Sarah Tranter is an author with Choc Lit whose latest release is Romancing The Soul, which I recently read. I was fortunate to question her about her career and her writing, and get some very interesting and insightful answers.
Hi Sarah and Welcome to Beauty and Lace, thanks for taking the time to answer our questions.
Thank you so much for having me!
When did you know you wanted to be a writer?
There’s not a simple answer to that one I’m afraid. I’m inclined to say when I was a teenager although it was very much a romantic notion back then ― along with having an Irish wolf hound and living in a cottage with roses around the door, a wood and a stream at the bottom of the garden. You get the idea. Having said that, I must have taken it pretty seriously at the time as I applied to university to study English Literature and creative writing.
In the event, because of a boy (my now husband) I ended up studying politics at a university near him. They had a space on the course so that’s what I did.
For the next several years I worked as a researcher for an MP, lobbyist and in public relations. My career involved writing daily, but not fiction. Throughout those years, I would intermittently tell myself that one day I’d write a book but never did anything about it. I was happy with life as it was, to be honest.
It wasn’t until I had young children and was involved in a road traffic accident that things changed. There was no conscious decision to become a writer even then. I simply found myself needing to write a scene. It was pretty compulsive. I hadn’t a clue whether I could do it. I’d not written creatively since school but once I started and Nate (whose story it was) developed on the page, there was no turning back. That scene very quickly developed into a book: No Such Thing as Immortality, my debut novel. And I was hooked. Totally and utterly hooked from that point in and had no chance of turning my back on writing. Only then did I know I wanted to be a writer. What it feels to write is like nothing else.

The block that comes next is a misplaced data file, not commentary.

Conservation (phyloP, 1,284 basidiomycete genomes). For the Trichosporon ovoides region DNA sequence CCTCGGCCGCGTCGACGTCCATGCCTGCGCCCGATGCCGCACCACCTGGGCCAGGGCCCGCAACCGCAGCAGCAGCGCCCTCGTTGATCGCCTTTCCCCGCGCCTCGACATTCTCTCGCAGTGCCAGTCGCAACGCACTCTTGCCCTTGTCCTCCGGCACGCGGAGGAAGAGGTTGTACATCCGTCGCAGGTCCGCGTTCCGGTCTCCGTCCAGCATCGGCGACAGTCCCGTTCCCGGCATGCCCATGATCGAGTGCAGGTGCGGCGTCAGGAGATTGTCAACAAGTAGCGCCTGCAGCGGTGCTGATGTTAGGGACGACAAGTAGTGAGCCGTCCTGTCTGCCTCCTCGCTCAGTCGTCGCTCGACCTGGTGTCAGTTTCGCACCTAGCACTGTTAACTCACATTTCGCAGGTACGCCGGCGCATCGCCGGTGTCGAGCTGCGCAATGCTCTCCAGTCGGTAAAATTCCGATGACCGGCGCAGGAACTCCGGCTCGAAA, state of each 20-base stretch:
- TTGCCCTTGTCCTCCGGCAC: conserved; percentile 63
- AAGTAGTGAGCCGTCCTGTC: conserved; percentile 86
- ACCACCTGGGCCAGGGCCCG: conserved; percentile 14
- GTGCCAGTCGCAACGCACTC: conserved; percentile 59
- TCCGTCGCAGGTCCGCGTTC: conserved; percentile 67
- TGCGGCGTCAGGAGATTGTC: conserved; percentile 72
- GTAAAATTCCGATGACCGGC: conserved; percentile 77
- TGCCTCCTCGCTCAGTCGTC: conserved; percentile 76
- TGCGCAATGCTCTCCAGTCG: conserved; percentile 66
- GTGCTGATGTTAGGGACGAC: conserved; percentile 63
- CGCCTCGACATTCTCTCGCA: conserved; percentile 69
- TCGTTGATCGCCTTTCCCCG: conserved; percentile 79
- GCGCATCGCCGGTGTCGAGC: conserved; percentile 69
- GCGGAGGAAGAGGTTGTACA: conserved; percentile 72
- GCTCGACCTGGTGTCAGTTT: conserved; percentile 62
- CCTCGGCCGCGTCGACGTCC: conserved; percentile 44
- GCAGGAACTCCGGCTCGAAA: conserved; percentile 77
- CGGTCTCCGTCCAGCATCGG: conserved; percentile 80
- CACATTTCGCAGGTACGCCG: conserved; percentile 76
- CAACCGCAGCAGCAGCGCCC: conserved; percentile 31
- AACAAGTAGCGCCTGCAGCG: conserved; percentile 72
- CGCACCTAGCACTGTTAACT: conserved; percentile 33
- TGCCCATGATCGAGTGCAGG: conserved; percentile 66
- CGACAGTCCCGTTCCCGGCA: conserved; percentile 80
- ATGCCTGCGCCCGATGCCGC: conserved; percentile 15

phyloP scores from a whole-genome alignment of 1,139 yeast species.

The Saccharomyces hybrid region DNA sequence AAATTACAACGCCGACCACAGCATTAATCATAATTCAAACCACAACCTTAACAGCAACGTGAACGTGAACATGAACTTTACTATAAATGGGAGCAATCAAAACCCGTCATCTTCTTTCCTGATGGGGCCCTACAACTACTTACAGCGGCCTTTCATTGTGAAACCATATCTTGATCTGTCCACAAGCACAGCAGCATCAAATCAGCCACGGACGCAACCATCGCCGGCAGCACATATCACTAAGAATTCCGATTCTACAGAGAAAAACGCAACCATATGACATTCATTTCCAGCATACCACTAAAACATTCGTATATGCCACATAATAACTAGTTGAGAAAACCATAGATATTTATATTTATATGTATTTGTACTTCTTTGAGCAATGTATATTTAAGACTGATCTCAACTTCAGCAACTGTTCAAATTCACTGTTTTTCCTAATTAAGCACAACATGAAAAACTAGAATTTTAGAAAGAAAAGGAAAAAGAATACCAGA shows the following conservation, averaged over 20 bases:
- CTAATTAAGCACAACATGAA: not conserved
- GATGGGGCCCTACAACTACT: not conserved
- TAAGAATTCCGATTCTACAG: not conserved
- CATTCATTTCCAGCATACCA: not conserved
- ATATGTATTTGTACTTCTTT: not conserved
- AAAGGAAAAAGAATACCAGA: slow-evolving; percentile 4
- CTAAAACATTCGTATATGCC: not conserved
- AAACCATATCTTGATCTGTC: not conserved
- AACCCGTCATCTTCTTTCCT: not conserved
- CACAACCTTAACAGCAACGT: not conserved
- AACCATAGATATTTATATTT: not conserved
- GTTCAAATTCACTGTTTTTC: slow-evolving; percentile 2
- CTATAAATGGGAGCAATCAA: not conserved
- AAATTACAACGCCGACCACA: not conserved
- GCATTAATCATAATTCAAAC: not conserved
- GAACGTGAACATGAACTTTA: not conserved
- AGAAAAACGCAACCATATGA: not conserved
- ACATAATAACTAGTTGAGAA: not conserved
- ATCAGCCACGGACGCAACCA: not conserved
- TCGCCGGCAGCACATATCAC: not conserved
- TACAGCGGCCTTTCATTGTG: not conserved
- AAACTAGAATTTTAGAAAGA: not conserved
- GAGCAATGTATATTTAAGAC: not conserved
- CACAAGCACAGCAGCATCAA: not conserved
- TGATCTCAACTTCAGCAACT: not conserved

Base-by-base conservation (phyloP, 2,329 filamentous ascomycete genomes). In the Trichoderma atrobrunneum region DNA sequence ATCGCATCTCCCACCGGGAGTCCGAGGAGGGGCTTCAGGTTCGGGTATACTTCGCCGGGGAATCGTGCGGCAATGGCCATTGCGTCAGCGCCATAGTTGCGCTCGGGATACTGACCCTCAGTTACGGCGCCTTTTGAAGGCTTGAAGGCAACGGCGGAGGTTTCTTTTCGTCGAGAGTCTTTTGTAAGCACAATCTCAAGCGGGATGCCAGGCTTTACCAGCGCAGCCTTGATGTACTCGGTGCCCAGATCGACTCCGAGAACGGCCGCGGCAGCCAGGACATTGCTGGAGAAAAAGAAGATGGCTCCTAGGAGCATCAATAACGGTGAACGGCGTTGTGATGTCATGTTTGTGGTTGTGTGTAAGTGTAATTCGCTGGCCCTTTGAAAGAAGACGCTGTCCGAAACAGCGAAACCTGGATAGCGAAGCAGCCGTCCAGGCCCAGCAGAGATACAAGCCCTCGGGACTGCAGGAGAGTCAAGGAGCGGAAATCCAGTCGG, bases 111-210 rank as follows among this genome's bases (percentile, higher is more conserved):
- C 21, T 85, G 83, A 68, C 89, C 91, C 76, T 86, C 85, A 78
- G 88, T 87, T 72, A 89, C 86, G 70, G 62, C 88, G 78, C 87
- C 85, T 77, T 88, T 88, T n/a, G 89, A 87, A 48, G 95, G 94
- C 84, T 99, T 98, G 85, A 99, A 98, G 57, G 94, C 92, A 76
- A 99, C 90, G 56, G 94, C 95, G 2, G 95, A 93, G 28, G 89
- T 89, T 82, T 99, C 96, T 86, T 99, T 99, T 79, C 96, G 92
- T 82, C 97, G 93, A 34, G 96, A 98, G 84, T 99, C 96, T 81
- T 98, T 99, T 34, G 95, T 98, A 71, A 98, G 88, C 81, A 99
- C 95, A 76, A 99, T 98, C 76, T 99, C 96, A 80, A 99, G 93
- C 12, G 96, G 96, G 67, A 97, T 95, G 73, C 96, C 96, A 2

Can you tell us a little about your journey to publication?
When I wrote No Such Thing as Immortality it was for me. It provided escapism at a point in my life when I needed it. I didn’t consciously set out to write a book so publication wasn’t something I ever considered during the process. It wasn’t until the end, when I realized that not only had I written a book, but that I was in love with writing, that the thought tentatively entered my mind. But even then I placed the manuscript on a shelf as I began to write Romancing the Soul.
It was only when I made the decision to get to know other writers that I chose to do anything with it. The writer’s mind can be a complicated thing and I don’t think a non-writer has a hope of understanding us sometimes. The fault is with us, I hasten to add. But that decision to meet other like-minded souls was one of the best I ever made and was pretty monumental in my life. They encouraged me to take writing seriously and as a result I submitted the manuscript to Choc Lit. Not that for a moment I thought I had a hope in hell of them accepting it. I’d read Choc Lit’s books and had been bowled over by the quality of their writers. But what did I have to lose? The rest is history so to speak. I was lucky. Very, very lucky and I constantly count my blessings.
The latest release is ‘Romancing The Soul’, can you tell us a little about it?
It’s an ongoing love story between a couple who were together in a past life. I don’t want to give too much away so the blurb is handy here:
Your Soul Mate is out there! Let a past life lead the way
Rachael Jones hasn’t exactly chosen an average career path. She’s a ‘past-life regressionist’ and is now hoping to help her clients find their Soul Mates through reconnecting them with their past lives. But despite her best intentions, there are problems. Rachael made the mistake of regressing her best friend, Susie Morris, who has since been haunted by events that occurred in her past life.
When Susie meets Hollywood actor, George Silbury in unlikely circumstances, she is completely unprepared for her reactions. There’s an intense mutual attraction that neither can explain nor ignore.